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Reinforcement learning environments with musculoskeletal models
By Stanford Neuromuscular Biomechanics Laboratory
about 2 years ago
Thank you everyone for all your submissions, and involvement and effort in helping us trying to teach this skeleton how to walk. You guys made all the efforts that went into setting up the challenge completely worth it, Thank you so much again !
Now that the challenge has ended, we do have a winner !!
Congrats @syllogismos, for the whopping 60 submissions and the leading score of 2865 !!
The leaderboard was really like a thriller over the last few hours of the challenge, with the first two positions being swapped quite a few times. Which brings me to congratulate @shawn who is currently 2nd on the leaderboard with just 9 submissions.
Also, a big shoutout to @ViktorF, for a score of 1728 and 54 submissions all through the challenge. While even my own submissions only mastered kangaroo hopping ( ;) ), your submission was the closest to elegant walking :’))
We would really love to hear more from you guys on your learning and competing experience while participating in this challenge. We would also encourage you to contribute a tutorial on your experiences on this challenge in the CrowdAI KnowledgeBase (nudge nudge ;) ).
Finally, there were many people behind the scenes who worked really hard to make this challenge happen.
@lukasz was the person who first imagined a reinforcement learning challenge like this around OpenSim, and he is also the reason why you all could get started with the challenge with just a few lines of code. @sean is our really really patient lead developer of crowdAI who we pestered a lot for small and big changes for crowdAI to accommodate the format of this challenge. And then theres @marcel, who firstly connected all of us, and then through the whole challenge made sure we were all on track and on time. Thanks @lukasz, @sean and @marcel.
Before I end this post, we will also proudly announce that an adapted (and also a little bit more complicated ) version of this challenge was accepted as one of the official NIPS 2017 Challenges this year. The NIPS Challenge (https://www.crowdai.org/challenges/nips-2017-learning-to-run) starts early June, and we would look forward to having you all competing again to make them skeletons walk/run.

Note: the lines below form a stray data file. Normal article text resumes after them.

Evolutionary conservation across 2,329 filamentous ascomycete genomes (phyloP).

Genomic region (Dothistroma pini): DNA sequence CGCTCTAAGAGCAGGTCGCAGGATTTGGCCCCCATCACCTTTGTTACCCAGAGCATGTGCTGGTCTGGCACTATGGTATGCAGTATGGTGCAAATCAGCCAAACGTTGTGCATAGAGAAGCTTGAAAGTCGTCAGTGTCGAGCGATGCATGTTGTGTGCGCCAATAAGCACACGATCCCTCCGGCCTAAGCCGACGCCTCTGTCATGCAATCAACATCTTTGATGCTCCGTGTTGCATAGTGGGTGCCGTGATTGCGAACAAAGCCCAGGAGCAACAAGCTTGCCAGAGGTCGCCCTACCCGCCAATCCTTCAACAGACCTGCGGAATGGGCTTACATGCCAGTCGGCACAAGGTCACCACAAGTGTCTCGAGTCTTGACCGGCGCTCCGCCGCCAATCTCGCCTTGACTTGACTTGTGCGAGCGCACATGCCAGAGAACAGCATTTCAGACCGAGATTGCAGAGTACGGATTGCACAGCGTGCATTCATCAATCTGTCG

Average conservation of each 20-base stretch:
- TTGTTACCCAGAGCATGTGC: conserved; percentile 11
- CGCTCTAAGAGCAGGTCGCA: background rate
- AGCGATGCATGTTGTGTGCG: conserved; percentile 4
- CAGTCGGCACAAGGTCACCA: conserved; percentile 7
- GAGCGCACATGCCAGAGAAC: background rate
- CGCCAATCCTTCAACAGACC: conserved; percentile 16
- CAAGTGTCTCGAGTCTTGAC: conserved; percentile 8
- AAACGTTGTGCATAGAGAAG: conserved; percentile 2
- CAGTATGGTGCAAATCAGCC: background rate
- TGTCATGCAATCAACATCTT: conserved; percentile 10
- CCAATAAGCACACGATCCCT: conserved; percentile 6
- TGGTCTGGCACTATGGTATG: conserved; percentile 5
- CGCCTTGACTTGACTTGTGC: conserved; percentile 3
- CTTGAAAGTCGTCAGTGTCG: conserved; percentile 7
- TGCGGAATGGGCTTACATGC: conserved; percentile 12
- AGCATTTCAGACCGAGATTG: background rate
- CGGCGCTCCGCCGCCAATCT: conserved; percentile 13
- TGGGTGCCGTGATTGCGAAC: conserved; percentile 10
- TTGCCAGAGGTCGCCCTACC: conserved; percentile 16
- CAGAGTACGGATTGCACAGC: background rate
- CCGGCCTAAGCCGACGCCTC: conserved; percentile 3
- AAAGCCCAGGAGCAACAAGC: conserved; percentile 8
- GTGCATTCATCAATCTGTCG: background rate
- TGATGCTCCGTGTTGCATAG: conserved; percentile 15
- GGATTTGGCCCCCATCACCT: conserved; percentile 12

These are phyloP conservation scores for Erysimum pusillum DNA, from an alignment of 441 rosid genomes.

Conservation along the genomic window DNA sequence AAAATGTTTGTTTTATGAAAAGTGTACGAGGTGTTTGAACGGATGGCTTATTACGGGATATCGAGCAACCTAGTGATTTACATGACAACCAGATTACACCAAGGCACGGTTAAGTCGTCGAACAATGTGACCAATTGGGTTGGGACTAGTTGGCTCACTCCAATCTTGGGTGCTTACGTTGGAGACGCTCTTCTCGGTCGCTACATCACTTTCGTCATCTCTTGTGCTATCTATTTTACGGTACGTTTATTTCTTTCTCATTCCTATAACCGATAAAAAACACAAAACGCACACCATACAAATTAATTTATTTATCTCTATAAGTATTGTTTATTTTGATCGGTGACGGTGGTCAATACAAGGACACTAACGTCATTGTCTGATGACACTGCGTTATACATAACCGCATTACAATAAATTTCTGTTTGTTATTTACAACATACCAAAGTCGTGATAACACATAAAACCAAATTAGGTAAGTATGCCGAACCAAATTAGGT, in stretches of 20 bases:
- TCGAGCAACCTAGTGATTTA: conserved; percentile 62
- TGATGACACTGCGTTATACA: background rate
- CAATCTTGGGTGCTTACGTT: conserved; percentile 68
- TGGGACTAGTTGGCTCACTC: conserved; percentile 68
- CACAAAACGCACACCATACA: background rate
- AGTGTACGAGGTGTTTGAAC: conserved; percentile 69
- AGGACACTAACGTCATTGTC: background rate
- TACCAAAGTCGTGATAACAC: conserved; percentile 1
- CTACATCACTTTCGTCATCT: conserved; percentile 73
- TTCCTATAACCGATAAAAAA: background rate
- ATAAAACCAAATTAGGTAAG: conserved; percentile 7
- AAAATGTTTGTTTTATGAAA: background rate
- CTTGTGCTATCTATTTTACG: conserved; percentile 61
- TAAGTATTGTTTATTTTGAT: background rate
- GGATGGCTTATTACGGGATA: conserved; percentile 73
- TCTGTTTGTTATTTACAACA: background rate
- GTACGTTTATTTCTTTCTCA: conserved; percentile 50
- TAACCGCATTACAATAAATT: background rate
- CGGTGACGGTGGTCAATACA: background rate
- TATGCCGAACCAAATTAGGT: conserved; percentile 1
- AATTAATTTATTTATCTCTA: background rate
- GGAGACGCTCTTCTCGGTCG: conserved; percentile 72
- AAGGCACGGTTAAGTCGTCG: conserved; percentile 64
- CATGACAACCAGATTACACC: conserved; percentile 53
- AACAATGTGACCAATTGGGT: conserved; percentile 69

(on behalf of challenge organisers and crowdAI)
PS: We started a crowdAI gitter channel where some of us hang out, please feel free to drop by, say hello, ask questions, give suggestions, discuss potential new challenges.
PS1: Please update your profile pictures O:-) !! The leaderboard would be so much more of a lively place with all your awesome profile pictures up there ;)
about 2 years ago |
Thanks for hosting a fun challenge, I really enjoyed it, and looking forward to future competitions. And I got lucky also to win this.
TL;DR took modular_rl and made it faster, mainly when it comes to how rollouts are collected.
Here is the summary of what I did all through out the competition. Please forgive me spelling mistakes and grammatical errors, I wanted to do this now, If I don’t do this now, I will do this never and keep procrastinating it.
I was aware of two rl libraries, and wanted to make both of them work with this particular env, one is rllab and other is modular rl, modular rl is pretty straight forward to get started with as it is in python 2.7. and rllab was a little tricky because the latest version is python 3. In the first few days the memory leak issue turned out to be a bottleneck in my computer and I was forced to implement checkpointing networks every iteration and bootstrapping from there, which turned out to be a huge time saver as the competition progressed. And on my local machine 1 iteration used to take almost almost some 90 to 120 mins. So 10 iterations used to take close to 15-18 hours. So everyday I would be training some 10 iterations and restarting the script with the next 10 iterations.